The beaten-down shares of teen-clothier Aeropostale (ARO) were soaring after another investor -- one with an acquisitive past in the retail sector -- revealed a sizable buy in a stock that, before the Tuesday surge, had lost a third of its value year-to-date.In recent trading, Aeropostale was up 18.9% at $10.24 on volume that was much heavier than average. At the moment, that's its fourth-best day ever in terms of a percentage gain, according to FactSet. Two firms like the opportunity in the shares that, ahead of the session's gains, had plunged nearly 34% since their close Dec. 31. The key differences are that one stake is new and more aggressive, while the other is expanded and ostensibly less overbearing.
Hummingbird LLC, indirectly owned by Sycamore Funds, said in a regulatory filing that it had purchased 6.25 million Aeropostale shares for just under $54 million, equal to a stake of 7.96%. The filing, a 13D, indicates Sycamore expects to take an activist role at New York-based Aeropostale, whose biggest holder as of June 30 was Fidelity Management & Research. Hummingbird, which didn't have any Aeropostale stock prior to announcing the stake, immediately becomes the third-largest investor.
What's particularly interesting is that with Sycamore, an ongoing or even outright purchase is conceivable. It's been behind the acquisition this year of Hot Topic, the chain that sells apparel and accessories for young people, and the 2012 takeover of Talbots, the seller of women's clothing. The year before that, it took a controlling interest in a Limited Brands (now L Brands (LTD)) division, Mast Global.
Tiger boosted stake
Though the Hummingbird announcement is notable in isolation, it's the second such event in a matter of days. Earlier this month, Tiger Consumer Management said it now owns 6.43 million Aeropostale shares, good for an 8.2% ownership position, and up from 3.55 million shares as of June 30. That makes it the No. 2 holder of the chain. Tiger, though, filed a 13G, indicating it will be a passive investor in the company, as opposed to the activist measure taken by Hummingbird. In total, Tiger has lifted its stake more than four-fold from its 1.91% ownership position in September 2012.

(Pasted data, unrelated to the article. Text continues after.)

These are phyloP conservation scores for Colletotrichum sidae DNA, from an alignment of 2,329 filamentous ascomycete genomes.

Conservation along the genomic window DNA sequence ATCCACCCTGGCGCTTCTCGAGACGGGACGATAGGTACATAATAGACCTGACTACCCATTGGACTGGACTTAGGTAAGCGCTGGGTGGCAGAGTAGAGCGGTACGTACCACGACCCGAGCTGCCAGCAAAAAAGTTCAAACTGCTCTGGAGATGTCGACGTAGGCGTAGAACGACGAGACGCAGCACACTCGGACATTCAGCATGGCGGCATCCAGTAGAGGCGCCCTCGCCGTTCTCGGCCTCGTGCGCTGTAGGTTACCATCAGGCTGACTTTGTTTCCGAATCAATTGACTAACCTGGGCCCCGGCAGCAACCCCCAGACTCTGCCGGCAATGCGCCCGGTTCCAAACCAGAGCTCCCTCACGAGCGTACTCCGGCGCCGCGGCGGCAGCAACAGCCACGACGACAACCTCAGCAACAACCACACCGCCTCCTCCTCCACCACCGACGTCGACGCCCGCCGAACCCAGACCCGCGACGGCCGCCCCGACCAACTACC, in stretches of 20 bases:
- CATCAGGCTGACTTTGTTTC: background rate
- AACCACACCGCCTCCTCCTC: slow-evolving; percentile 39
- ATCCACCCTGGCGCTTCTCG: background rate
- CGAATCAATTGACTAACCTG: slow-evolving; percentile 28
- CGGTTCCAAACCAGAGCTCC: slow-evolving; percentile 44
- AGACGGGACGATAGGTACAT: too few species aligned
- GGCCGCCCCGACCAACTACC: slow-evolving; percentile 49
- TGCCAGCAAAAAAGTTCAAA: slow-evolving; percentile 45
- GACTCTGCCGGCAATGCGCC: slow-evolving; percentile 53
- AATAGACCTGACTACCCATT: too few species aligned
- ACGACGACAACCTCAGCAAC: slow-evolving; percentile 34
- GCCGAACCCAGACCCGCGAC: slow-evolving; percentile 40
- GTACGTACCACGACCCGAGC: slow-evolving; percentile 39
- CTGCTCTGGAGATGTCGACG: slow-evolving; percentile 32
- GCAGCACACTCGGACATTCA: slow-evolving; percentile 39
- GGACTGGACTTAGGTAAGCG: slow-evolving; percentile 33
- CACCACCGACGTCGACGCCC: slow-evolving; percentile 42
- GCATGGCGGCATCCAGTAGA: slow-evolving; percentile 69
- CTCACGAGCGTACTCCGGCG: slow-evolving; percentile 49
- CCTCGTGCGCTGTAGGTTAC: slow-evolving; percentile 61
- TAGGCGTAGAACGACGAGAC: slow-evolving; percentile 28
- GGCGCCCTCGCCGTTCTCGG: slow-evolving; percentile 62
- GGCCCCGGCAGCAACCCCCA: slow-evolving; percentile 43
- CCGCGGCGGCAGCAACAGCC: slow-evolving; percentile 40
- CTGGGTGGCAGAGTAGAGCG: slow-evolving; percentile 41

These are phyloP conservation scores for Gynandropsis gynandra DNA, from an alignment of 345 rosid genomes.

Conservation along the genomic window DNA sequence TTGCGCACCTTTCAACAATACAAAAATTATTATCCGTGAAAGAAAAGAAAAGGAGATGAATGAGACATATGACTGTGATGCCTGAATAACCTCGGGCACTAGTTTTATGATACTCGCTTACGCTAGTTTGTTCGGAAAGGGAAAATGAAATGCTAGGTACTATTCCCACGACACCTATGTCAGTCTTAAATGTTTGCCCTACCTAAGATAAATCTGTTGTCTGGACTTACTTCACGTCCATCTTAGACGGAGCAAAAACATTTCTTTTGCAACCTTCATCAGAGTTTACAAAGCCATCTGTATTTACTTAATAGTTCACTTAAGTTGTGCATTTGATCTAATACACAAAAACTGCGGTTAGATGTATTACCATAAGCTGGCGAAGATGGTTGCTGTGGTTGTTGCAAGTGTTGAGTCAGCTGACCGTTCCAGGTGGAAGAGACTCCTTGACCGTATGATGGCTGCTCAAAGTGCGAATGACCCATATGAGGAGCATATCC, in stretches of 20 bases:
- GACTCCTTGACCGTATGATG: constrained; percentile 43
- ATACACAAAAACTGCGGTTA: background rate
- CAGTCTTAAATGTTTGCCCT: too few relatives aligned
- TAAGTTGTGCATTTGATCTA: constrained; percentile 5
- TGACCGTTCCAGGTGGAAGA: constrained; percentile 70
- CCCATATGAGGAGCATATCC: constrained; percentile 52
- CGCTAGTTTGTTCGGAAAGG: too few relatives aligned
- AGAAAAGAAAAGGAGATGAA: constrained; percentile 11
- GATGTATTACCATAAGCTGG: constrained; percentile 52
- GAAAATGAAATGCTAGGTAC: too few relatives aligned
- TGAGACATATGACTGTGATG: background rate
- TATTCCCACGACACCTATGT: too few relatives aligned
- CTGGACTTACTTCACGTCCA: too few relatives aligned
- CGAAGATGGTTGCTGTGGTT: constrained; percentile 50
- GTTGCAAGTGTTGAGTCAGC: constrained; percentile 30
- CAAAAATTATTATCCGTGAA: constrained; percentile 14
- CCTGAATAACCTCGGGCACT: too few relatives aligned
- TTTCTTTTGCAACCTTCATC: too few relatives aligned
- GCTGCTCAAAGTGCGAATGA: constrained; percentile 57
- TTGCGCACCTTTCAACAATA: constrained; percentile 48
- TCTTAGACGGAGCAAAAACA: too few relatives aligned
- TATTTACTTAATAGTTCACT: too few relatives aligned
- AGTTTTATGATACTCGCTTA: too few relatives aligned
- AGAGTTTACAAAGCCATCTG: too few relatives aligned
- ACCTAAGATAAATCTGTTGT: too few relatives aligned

With positions that substantial, if either chose they could press for change at Aeropostale, whether by leaning on management about personnel or operations, though Hummingbird clearly appears to be the more likely to do so. That's pushing the stock higher here, since one of the possibilities could be to lay out the case for a sale of the company. Also likely a factor is that some degree of short-covering was occurring. Yahoo Finance data show that about 25% of Aeropostale's float was sold short Aug. 30.
The filing is, of course, formal and legal and doesn't broach that topic, noting that Hummingbird's share buy centers on its belief that Aeropostale "is an attractive investment." The firm says it might, however, talk to management, board members and other stockholders "concerning the business, assets, capitalization, financial condition, operations, management, governance, strategy and future plans" of the company.
Aeropostale has had terrible financial results as it faces an always fickle core shopper and serious competition -- from similarly suffering Abercrombie & Fitch (ANF) and American Eagle (AEO), along with retail comeback story Gap (GPS), trendy favorite Urban Outfitters (URBN) and the likes of Forever 21. That's even before it has to worry about its audience potentially preferring to spend their dollars on new iPhone gear instead of apparel in the months ahead.
So far this year -- before the Sycamore-led bump -- Aeropostale has been a laggard even among laggards. As of Monday's close, its 2013 loss trailed the 21% drop in Abercrombie and the 27% decrease in American Eagle. Urban Outfitters had posted a 2% decline. Gap, meanwhile, is up 36% from where it ended last year, and the retail sector, measured by the SPDR S&P Retail ETF (XRT) has advanced 30%. That said, consumer names in general have been under stress in recent weeks amid renewed worries about spending in the U.S.
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